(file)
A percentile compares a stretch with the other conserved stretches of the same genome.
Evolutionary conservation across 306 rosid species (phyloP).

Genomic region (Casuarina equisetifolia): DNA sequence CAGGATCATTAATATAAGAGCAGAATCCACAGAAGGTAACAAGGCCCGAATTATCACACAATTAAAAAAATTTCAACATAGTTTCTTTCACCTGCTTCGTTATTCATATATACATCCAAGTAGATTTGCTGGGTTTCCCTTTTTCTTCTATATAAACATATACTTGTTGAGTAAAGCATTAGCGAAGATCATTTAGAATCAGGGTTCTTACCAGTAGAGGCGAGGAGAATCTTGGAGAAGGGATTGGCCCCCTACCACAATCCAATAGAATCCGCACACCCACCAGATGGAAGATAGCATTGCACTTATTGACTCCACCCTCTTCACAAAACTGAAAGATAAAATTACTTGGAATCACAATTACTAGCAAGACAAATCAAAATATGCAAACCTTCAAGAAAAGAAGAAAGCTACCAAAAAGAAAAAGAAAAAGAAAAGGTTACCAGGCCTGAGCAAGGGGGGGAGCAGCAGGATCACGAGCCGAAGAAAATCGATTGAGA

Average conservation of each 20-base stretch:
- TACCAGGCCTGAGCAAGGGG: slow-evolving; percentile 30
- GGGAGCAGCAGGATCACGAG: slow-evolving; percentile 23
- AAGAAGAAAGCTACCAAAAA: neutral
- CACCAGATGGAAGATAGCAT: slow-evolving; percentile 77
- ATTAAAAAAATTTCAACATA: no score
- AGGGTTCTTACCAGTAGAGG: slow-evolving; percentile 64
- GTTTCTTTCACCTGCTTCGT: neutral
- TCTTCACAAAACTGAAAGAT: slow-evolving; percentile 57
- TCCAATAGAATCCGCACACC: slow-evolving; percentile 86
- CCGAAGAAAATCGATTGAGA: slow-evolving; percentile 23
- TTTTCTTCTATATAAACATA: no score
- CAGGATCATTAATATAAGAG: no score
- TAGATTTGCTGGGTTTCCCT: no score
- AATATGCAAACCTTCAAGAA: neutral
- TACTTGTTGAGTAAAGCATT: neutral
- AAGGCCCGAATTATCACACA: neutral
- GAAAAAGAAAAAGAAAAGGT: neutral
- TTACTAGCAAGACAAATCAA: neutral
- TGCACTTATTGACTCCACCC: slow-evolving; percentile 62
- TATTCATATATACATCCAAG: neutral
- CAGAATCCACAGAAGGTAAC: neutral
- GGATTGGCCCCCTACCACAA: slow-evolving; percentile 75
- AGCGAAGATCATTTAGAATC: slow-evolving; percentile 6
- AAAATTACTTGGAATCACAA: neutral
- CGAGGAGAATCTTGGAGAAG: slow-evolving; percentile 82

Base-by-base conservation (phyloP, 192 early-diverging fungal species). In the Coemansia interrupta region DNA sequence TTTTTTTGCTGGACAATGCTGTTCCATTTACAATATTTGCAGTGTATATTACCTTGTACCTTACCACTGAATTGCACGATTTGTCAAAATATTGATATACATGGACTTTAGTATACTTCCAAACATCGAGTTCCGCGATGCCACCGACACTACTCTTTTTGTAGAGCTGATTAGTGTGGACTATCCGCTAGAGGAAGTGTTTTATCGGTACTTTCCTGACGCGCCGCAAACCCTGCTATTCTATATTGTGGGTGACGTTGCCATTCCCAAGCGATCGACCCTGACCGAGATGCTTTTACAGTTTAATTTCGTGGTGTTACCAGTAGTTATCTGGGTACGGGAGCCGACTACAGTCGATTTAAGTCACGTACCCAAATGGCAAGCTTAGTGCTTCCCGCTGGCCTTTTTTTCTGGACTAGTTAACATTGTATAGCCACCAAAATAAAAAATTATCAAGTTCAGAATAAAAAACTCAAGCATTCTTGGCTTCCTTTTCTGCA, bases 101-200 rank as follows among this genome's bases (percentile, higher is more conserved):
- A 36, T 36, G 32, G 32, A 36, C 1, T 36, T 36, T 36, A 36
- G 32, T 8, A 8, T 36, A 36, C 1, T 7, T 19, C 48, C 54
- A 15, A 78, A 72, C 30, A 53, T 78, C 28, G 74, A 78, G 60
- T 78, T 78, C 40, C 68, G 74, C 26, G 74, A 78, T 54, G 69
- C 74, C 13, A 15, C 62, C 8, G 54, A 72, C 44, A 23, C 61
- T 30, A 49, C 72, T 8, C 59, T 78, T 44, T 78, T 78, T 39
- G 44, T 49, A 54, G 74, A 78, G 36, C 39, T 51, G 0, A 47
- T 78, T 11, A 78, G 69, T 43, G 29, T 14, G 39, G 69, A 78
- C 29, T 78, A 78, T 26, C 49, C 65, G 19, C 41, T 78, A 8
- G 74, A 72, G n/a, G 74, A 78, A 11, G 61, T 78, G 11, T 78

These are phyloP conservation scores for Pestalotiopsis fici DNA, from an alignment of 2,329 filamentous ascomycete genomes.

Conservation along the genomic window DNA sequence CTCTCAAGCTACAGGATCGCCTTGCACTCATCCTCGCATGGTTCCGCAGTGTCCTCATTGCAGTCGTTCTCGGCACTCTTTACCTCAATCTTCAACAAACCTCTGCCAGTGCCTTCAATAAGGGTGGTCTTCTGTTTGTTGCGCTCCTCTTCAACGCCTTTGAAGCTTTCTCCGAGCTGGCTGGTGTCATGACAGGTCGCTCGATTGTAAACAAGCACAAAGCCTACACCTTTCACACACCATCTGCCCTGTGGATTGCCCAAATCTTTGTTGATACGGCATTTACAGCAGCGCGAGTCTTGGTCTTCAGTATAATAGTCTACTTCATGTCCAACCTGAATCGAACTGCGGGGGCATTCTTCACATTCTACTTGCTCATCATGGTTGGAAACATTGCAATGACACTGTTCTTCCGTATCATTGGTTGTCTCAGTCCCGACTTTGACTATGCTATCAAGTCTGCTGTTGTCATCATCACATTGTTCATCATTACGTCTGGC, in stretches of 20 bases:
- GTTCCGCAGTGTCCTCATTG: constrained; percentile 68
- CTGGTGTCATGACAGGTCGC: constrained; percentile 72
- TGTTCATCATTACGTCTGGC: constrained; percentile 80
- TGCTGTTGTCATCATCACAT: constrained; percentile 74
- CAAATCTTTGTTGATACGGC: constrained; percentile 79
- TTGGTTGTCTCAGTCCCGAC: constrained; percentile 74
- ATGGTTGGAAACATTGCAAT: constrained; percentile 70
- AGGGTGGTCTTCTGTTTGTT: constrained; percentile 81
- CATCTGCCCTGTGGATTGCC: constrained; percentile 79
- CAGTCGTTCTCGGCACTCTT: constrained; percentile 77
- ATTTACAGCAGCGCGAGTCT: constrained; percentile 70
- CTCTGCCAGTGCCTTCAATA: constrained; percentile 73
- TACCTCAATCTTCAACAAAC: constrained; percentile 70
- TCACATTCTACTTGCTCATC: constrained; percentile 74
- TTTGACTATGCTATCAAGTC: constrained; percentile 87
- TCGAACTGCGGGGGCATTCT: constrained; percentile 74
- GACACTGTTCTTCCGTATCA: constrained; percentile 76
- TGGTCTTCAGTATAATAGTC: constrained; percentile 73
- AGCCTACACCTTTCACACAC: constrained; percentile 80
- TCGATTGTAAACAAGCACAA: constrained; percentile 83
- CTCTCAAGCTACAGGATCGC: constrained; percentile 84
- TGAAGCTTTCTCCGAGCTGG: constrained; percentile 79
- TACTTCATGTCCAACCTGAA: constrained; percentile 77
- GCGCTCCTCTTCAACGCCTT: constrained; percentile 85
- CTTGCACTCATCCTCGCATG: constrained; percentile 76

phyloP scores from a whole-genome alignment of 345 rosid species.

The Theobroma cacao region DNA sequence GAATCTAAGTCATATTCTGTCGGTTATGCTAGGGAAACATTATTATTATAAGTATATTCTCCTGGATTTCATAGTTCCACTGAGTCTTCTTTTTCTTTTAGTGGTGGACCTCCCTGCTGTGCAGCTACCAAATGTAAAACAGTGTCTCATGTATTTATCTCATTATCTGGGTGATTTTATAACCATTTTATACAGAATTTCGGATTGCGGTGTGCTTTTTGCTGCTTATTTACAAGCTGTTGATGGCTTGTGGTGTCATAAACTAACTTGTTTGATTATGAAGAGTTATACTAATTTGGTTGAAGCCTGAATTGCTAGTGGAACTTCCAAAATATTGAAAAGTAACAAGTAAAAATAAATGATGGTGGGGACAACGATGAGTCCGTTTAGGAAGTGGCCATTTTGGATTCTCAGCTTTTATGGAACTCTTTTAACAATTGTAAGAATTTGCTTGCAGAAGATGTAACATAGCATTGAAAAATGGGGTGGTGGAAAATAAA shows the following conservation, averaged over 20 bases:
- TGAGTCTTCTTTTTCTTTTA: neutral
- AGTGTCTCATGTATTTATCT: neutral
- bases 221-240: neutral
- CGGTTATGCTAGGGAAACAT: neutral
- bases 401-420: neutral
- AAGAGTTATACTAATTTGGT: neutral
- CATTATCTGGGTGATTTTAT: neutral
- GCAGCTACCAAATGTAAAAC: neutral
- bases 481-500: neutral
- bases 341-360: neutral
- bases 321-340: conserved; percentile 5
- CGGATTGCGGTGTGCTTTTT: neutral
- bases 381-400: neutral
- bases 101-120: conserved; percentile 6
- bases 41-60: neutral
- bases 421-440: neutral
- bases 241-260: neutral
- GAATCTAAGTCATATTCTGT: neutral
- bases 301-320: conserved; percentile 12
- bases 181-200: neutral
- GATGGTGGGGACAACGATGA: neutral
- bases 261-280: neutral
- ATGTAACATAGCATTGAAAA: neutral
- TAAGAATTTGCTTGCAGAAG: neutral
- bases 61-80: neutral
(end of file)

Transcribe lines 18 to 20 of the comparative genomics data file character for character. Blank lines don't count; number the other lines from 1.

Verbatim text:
- AATATGCAAACCTTCAAGAA: neutral
- TACTTGTTGAGTAAAGCATT: neutral
- AAGGCCCGAATTATCACACA: neutral